The Raspberry Refining Cleanser contains 2% salicylic acid and 2% glycolic acid for gentle peeling. However, you should do the spot treatment with 5% salicylic acid and 1% glycolic acid with the blemish control spot treatment.
Carry this in your purse or pocket as you will want to apply this spot treatment 2-3 times per day (yes, per day!) Directly to the pustular activity.
It will even penetrate through makeup!
So if you sit in class and feel an acne lesion, please do not select it. Take your blemish spot treatment out of your pocket or wallet and apply 2-3 times a day! It will alleviate within 2-3 days.
Please do not leave this wonderful product lying on your bathroom counter. It won’t work if you don’t have it on hand to reapply 2-3 times a day.
Papular acne (or the reddened skin with a raised lesion that contains nothing but water)
This requires hydration (cucumber toner and an appropriately weighted moisturizer).
When the skin is coated with products, the “good bacteria” on the surface of the skin are destroyed and there is cover in the follicle if they disturb the source of food on the surface of the skin.
Good bacteria that live on the surface of your skin need triglycerides for lunch every day.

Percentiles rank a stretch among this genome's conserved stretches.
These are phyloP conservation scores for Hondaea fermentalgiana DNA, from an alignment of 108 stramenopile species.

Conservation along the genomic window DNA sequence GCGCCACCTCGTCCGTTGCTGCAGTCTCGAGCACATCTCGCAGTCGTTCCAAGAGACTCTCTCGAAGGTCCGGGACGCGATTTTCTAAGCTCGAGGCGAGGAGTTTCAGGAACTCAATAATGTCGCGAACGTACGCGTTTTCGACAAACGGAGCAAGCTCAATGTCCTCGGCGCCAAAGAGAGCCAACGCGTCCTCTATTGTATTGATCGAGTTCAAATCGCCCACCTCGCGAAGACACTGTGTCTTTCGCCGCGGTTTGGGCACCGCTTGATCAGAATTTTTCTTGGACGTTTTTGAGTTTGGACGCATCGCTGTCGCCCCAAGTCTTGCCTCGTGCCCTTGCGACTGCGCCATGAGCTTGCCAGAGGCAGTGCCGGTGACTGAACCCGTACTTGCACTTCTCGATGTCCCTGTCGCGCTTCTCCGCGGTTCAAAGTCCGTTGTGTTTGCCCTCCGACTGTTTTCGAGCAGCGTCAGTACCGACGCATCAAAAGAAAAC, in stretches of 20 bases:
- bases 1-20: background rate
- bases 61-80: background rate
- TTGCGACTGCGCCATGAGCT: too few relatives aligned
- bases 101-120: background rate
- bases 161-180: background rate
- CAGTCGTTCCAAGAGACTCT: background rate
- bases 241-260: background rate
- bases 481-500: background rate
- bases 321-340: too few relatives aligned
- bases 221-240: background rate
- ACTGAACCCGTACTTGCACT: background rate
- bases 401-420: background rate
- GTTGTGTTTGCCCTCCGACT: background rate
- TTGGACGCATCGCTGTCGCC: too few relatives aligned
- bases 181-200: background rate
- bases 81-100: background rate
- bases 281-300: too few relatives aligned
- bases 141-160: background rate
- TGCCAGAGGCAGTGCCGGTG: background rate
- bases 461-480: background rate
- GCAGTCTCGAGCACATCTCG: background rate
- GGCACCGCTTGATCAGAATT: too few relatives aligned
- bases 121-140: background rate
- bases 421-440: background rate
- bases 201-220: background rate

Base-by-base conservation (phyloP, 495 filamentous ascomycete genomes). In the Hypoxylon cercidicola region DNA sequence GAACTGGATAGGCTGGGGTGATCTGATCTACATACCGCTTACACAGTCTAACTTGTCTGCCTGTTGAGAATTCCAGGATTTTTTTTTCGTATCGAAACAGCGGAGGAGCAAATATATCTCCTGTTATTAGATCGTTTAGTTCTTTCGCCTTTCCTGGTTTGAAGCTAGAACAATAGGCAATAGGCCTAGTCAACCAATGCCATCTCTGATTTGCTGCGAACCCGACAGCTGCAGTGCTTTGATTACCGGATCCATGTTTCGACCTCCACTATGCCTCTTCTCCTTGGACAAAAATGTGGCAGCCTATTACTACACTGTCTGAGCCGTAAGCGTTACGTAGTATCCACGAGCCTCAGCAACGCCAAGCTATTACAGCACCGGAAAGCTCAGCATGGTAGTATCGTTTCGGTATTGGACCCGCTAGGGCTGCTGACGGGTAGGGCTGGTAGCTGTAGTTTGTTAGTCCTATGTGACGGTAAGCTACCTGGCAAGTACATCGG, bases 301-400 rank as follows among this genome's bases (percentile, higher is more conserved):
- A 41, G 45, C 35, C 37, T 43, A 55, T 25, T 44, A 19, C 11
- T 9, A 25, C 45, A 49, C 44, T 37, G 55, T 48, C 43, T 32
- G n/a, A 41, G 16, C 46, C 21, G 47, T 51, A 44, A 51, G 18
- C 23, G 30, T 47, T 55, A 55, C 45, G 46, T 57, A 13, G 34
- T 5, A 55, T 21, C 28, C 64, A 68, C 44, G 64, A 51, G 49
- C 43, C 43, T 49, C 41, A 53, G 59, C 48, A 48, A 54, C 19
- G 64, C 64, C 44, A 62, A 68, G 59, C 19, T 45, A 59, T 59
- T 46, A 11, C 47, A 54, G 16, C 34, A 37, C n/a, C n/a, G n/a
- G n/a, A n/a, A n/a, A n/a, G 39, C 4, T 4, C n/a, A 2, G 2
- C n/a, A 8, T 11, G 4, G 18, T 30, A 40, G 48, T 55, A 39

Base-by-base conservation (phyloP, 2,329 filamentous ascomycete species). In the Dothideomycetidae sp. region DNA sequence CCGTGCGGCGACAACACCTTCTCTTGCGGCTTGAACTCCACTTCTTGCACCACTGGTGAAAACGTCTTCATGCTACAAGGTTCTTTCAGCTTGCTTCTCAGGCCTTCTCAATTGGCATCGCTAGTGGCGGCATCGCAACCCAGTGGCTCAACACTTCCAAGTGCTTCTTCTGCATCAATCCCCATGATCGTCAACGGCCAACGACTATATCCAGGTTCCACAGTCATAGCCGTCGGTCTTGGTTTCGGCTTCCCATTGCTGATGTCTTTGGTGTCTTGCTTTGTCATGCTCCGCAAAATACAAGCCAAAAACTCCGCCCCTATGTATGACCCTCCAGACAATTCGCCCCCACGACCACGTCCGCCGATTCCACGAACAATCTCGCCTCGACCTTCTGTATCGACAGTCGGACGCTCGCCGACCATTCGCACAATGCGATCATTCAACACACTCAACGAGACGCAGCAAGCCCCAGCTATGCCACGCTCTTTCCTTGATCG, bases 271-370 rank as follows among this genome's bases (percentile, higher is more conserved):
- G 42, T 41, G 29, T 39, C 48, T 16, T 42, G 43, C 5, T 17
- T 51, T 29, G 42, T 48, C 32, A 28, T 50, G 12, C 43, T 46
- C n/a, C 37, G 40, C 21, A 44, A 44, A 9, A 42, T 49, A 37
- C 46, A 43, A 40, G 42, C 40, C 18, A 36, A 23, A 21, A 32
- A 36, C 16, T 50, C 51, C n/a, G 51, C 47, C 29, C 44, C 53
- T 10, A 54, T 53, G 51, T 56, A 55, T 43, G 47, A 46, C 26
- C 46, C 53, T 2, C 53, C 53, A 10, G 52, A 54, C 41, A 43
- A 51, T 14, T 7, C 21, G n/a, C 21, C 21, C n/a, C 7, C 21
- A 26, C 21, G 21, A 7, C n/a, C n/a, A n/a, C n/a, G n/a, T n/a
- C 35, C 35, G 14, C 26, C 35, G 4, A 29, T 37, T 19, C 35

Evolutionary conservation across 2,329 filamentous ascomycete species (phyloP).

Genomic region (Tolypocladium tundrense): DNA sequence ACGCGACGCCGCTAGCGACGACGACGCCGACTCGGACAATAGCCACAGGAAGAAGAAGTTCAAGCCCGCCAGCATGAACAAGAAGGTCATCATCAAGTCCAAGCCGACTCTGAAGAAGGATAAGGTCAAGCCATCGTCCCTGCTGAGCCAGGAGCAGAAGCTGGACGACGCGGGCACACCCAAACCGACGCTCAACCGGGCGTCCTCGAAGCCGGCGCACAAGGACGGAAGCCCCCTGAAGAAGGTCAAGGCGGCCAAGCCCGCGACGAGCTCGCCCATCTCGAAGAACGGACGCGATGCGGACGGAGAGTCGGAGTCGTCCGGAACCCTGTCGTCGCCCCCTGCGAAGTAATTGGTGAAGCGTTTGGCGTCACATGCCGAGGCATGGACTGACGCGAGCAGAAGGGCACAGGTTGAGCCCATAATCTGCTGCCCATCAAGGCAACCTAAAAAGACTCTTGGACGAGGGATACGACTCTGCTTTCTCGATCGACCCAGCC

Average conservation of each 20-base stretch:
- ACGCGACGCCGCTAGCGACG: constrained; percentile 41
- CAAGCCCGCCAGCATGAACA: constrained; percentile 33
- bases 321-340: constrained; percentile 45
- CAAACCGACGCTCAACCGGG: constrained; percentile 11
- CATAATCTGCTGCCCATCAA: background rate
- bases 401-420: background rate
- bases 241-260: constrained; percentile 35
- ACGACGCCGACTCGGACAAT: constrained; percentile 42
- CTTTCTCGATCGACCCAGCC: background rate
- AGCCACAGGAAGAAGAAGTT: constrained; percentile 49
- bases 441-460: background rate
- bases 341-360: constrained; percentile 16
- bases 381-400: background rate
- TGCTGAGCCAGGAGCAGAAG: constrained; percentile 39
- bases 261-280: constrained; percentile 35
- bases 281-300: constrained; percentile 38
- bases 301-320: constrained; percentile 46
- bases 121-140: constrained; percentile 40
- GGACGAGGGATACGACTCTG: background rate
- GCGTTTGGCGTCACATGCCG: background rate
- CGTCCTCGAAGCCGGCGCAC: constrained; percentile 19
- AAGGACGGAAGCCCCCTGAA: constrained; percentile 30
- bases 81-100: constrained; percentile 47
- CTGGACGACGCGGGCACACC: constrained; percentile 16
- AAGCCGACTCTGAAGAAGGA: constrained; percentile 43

If it doesn’t get lunch, it looks for it in the follicle and creates the increased redness.
Can you imagine what will solve this problem? How do you serve a lunch with “good bacteria”?
Moisturizers contain triglycerides and are the source of nutrition for these helpful bacteria.
When you hear people say, “You need to wear your moisturizer,” it means you need to find one that suits your skin type (oily, normal / combined, dry) and that feels good for your skin.
The moisturizer provides lunch to the hungry bacteria and keeps it on the surface of the skin where it belongs.
Skin Script For Rosacea?
Hydration! Rosacea can be made worse by both heat and cold, so choosing the right moisturizer for each client is key.
Also, remember to change your moisturizer as the seasons change.
Winter usually dries the skin and requires a stronger moisturizer. Summer can produce more oil and requires a lighter moisturizer.
Rosacea also needs to be peeled off so I choose the retinol scrub which is gently applied twice a week (keyword is gentle) and just rinse it off.
Skin Script Before and After?
This is one area I wish I had more permissions to use images on. While we have some great pictures, even if the eyes are black, I wouldn’t feel right if I put them out for mass release.
Skin Script vs Image?
Skin Script vs Dermaquest?
Skin script against Rodan and Fields?
Rodan and Fields is an MLM. They are over the counter and do not contain the active ingredients a professional skin care line will have.
Skin Script against PCA?
While Skin Script is known for its amazing enzymes, PCA is known for its great chemical peels. They are a professional skin care line and I think their retail products are good quality.
Skin Script vs Eminence?
Eminence is organic and looks / smells nice but may be more geared towards the resort / spa market.
Skin Script against Obagi?
In my opinion, Obagi with its Retin-A is one of the few lines for medical purposes and is only sold with a doctor’s approval.